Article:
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West to learn if sanctions softened Russia on Ukraine 13 октября 2014, 11:00

Western allies should learn if their punishing sanctions on Russia have softened its stance on Ukraine enough to justify Europe's economic recovery.
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 Western allies should learn in the next few days if their punishing sanctions on Russia have softened its stance on Ukraine enough to justify lifting the drag on Europe's increasingly fragile economic recovery, AFP reports.

Recent signals from Moscow have been encouraging.

Russian President Vladimir Putin on Saturday ordered 17,600 troops performing drills near the Ukrainian border back to their bases. And the number of weekend attacks by pro-Kremlin insurgents in the former Soviet state's separatist east sharply fell.

Firmer confirmation of a rapprochement may come on Tuesday in Paris when US Secretary of State John Kerry confronts Russian Foreign Minister Sergei Lavrov.

But the final answer may only emerge after a likely meeting in Milan on Friday between Putin and Ukrainian President Petro Poroshenko -- their third since Kiev's switch of allegiance this year from Moscow to the West.

"I am not expecting these negotiations to be easy," Poroshenko said on Saturday. "But I am an optimist."

At stake will be the fate of a shaky Ukrainian truce deal that -- after the loss of 3,400 lives -- has calmed some fighting but failed to thwart rebel plans to hold their own elections on November 2.

Hanging in the balance are the punitive EU and US restrictions on Russia that have prompted a sort of trade war and contributed to Germany's biggest drop in exports since the global financial crisis of 2009.


  Frosty Putin-Poroshenko relations 


The last meeting between Poroshenko -- a billionaire chocolatier who manned the barricades during bloody protests that toppled a Kremlin-backed president in February -- and Putin in August ended on a frosty note.

Those Minsk talks however helped pave the way for a September 5 peace pact and a subsequent truce agreement designed to create a buffer zone along the front line and grant the insurgents limited autonomy within Ukraine.

But neither side has pulled back their big guns or halted all fire. Militias across the Russian-speaking rustbelt still attack Ukranian forces, and the number of civilians killed every day by stray shells and rockets is nearing that seen at the height of the six-month war.

They also failed to convince Poroshenko that Moscow had not orchestrated the uprising to punish Kiev for its decision to ditch a Kremlin-led trade bloc, the Eurasian Economic Union, and sign a landmark agreement with the European Union instead.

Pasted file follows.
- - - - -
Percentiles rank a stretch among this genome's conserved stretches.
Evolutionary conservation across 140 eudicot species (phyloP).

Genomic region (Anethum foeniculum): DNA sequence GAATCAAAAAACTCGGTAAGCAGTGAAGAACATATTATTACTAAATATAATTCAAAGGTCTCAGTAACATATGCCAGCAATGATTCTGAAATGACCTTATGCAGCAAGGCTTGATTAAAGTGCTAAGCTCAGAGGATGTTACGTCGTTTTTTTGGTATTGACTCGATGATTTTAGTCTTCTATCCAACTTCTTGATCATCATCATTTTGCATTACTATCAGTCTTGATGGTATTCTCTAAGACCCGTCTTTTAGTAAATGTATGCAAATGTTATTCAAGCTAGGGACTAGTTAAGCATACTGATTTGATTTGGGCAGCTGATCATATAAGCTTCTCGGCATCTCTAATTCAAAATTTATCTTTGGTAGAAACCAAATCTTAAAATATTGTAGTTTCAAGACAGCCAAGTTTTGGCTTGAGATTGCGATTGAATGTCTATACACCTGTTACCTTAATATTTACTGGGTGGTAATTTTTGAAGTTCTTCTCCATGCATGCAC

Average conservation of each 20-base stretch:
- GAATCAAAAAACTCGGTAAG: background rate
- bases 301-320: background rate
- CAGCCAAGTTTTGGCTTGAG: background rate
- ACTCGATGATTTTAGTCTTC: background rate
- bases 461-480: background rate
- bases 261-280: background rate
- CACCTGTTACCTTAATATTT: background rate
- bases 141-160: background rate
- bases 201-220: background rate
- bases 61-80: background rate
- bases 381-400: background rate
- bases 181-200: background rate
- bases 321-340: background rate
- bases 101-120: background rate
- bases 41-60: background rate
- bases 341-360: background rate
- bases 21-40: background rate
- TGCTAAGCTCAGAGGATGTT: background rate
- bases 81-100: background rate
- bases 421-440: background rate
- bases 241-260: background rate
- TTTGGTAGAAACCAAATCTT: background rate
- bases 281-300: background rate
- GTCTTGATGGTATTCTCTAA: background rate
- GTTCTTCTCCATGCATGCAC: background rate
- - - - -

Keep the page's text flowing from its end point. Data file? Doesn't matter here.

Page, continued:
"It is hard to overemphasise Russia's role in ensuring peace," Poroshenko said ahead of his faceoff with Putin.

The 49-year-old Ukranian leader added that Russia's suspension of gas deliveries in the runup to the winter heating season will be "one of the main issues" discussed in Milan.

But analysts note that Poroshenko has little to offer in return and instead must rely on friends such as German Chancellor Angela Merkel and US President Barack Obama to convince Putin to reverse course.

"Putin does not view Poroshenko as an equal partner," said Oleksandr Sushko of Kiev's Institute for Euro-Atlantic Cooperation.


  Kerry weighs Russian sanctions 


Putin has made some overtures suggesting a degree of goodwill to relieve the worst East-West standoff since the 1989 fall of the Berlin Wall.

His decision to call back a bulk of Russia's troops parked near Ukraine followed Moscow's postponement of retribution it threatened after being effectively cut off from Western money markets in July.

Those measures have forced Russia's biggest banks and oil company to appeal for multi-billion rescues that should further limit the government's ability to meet its social commitments and invest in future growth.

They also threaten to tip Russia into recession and assure that growth -- slowing even before Moscow and the West dug in their heels over Ukraine -- remains anaemic through the remaining four years of Putin's third term.

Lavrov is expected to impress on Kerry Moscow's main argument in favour of sanctions relief: that the pain they cause European economies more closely intertwined with Russia's will soon impact US growth.

"Everyone is talking on the sidelines about... their desire to get the sanctions behind them because obviously they hinder their own development," Russian Finance Minister Anton Siluanov said during a break on Saturday in global economic talks in Washington.

But political analyst Volodymyr Gorbach cautioned that expectations in Kiev going into the Kerry-Lavrov meeting were low because Russia was ultimately unwilling to see Ukraine slip out of its orbit for good.

"Russian-US relations are not likely to improve," said Gorbach.

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